We just inked a deal with AquaBrowser, an Amsterdam-based library catalog company. See the Thingology Post.
Tuesday, August 7th, 2007
After yesterday’s announcement of four major Dutch-language sources, we got an email from someone at the Rijksmuseum Research Library, inviting us to add them too. We were happy to.
As anyone who’s been to the Netherlands knows, the Rijksmuseum (site, Wikipedia) is Amsterdam’s phenomenal art museum. The Research Library (site, Wikipedia) is apparently the largest art historical museum library in the Netherlands, housing some 140,000 monographs as well as serials and auction catalogs. It’s also first art-history library in LibraryThing, and should be useful for bibliophiles with art interests.
Monday, August 6th, 2007
This should be big boost for our Dutch site, LibraryThing.nl. Until now, there was only one Dutch-language source, TU Delft**. Between the four new sources LibraryThing now embraces virtually all in-print Dutch books, 70,000 cover images and millions of older books.
I hope this will make LibraryThing a much more attrative place for Dutch readers to catalog their books and do the other things LibraryThing is about.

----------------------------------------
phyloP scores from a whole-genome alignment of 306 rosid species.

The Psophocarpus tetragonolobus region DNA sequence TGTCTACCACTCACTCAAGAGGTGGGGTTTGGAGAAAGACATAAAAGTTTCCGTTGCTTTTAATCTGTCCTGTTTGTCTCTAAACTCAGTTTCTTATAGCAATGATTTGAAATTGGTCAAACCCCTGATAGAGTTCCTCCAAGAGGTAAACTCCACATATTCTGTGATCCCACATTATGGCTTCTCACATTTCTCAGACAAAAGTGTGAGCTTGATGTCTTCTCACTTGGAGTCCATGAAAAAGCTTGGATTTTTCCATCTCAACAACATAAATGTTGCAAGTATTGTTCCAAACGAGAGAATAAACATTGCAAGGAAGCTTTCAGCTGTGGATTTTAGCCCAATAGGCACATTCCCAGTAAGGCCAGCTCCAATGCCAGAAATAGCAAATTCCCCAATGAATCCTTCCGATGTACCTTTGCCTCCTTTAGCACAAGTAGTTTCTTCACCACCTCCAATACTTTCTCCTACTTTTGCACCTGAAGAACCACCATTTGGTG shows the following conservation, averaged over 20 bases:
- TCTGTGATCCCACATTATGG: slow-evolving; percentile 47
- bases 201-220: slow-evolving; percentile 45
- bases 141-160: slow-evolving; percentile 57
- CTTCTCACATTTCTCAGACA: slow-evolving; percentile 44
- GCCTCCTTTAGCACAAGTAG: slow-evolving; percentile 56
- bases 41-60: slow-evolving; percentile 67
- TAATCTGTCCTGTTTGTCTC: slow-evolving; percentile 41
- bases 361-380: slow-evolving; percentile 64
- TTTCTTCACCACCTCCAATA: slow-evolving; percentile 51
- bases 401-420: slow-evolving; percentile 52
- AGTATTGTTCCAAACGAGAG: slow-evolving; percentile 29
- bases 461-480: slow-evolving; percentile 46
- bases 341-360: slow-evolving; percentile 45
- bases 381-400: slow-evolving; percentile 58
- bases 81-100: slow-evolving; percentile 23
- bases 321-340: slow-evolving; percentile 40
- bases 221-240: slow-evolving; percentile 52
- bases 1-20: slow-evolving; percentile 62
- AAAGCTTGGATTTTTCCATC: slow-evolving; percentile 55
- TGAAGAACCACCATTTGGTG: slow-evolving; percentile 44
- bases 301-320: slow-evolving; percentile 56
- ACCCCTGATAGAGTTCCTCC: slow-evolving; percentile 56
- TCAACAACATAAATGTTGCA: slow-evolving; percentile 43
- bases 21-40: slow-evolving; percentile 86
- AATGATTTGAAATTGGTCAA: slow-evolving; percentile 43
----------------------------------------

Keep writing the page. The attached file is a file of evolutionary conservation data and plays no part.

Adding Dutch books required extensive work. Giovanni, LibraryThing’s newest (fractional) employee, helped us track down Bol and Bruna data, our first non-Amazon retailer. On my side it involved dealing with five new formats. Fortunately, much of the work will contribute to adding other sources.
There were some wrinkles:
- Bol and Bruna are a single search on combined data. Neither feed was intended for personal cataloging, and I found holes in both sets that the other could improve. Even so, the data is thin by LibraryThing standards, lacking publication years and other important fields.*** The covers are great.
- The Bol/Bruna mash-up was an innovation. LibraryThing trusts that both retailers want to let their customers catalog the books they bought at their stores. But if either tells us to stop, we’ll politely give up our affiliate accounts and withdraw their data. In appreciation for their service to Dutch-language readers, we have put Bol/Bruna links on all LibraryThing.nl work pages, not considering which contributed the data.
- KB was a tough addition, requiring us to parse two new formats, SRU and Dublin Core. Unfortunately, I have yet to figure out how to execute an ISBN search. The KB data is high quality, but slow to retrieve.